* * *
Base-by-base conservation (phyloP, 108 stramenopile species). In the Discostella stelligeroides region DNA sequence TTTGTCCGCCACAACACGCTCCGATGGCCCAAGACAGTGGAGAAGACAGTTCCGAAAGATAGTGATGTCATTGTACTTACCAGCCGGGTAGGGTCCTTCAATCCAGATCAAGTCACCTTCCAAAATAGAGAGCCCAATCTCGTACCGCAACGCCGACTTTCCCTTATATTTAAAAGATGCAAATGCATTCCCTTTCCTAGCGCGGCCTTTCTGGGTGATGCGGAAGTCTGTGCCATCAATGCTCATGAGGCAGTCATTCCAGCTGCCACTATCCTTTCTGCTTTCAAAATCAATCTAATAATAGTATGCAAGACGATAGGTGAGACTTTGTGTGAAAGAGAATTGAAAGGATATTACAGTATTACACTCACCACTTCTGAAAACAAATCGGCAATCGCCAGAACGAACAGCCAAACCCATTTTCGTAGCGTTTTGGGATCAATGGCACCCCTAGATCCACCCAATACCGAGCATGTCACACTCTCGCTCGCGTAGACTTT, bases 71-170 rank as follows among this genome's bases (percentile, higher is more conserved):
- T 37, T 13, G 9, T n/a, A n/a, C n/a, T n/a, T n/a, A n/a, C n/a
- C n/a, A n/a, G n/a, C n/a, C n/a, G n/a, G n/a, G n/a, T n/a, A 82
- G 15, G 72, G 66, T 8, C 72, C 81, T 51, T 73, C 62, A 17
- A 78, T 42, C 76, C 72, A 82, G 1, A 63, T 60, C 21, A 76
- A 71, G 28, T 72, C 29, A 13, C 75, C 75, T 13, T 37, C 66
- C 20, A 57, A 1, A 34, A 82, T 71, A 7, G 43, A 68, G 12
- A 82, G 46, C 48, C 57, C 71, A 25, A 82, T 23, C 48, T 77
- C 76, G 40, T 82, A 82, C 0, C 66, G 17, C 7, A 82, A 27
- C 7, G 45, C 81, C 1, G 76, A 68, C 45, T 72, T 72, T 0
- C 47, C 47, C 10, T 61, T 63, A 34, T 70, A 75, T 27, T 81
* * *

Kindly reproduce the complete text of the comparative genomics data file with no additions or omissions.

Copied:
Base-by-base conservation (phyloP, 108 stramenopile species). In the Discostella stelligeroides region DNA sequence TTTGTCCGCCACAACACGCTCCGATGGCCCAAGACAGTGGAGAAGACAGTTCCGAAAGATAGTGATGTCATTGTACTTACCAGCCGGGTAGGGTCCTTCAATCCAGATCAAGTCACCTTCCAAAATAGAGAGCCCAATCTCGTACCGCAACGCCGACTTTCCCTTATATTTAAAAGATGCAAATGCATTCCCTTTCCTAGCGCGGCCTTTCTGGGTGATGCGGAAGTCTGTGCCATCAATGCTCATGAGGCAGTCATTCCAGCTGCCACTATCCTTTCTGCTTTCAAAATCAATCTAATAATAGTATGCAAGACGATAGGTGAGACTTTGTGTGAAAGAGAATTGAAAGGATATTACAGTATTACACTCACCACTTCTGAAAACAAATCGGCAATCGCCAGAACGAACAGCCAAACCCATTTTCGTAGCGTTTTGGGATCAATGGCACCCCTAGATCCACCCAATACCGAGCATGTCACACTCTCGCTCGCGTAGACTTT, bases 71-170 rank as follows among this genome's bases (percentile, higher is more conserved):
- T 37, T 13, G 9, T n/a, A n/a, C n/a, T n/a, T n/a, A n/a, C n/a
- C n/a, A n/a, G n/a, C n/a, C n/a, G n/a, G n/a, G n/a, T n/a, A 82
- G 15, G 72, G 66, T 8, C 72, C 81, T 51, T 73, C 62, A 17
- A 78, T 42, C 76, C 72, A 82, G 1, A 63, T 60, C 21, A 76
- A 71, G 28, T 72, C 29, A 13, C 75, C 75, T 13, T 37, C 66
- C 20, A 57, A 1, A 34, A 82, T 71, A 7, G 43, A 68, G 12
- A 82, G 46, C 48, C 57, C 71, A 25, A 82, T 23, C 48, T 77
- C 76, G 40, T 82, A 82, C 0, C 66, G 17, C 7, A 82, A 27
- C 7, G 45, C 81, C 1, G 76, A 68, C 45, T 72, T 72, T 0
- C 47, C 47, C 10, T 61, T 63, A 34, T 70, A 75, T 27, T 81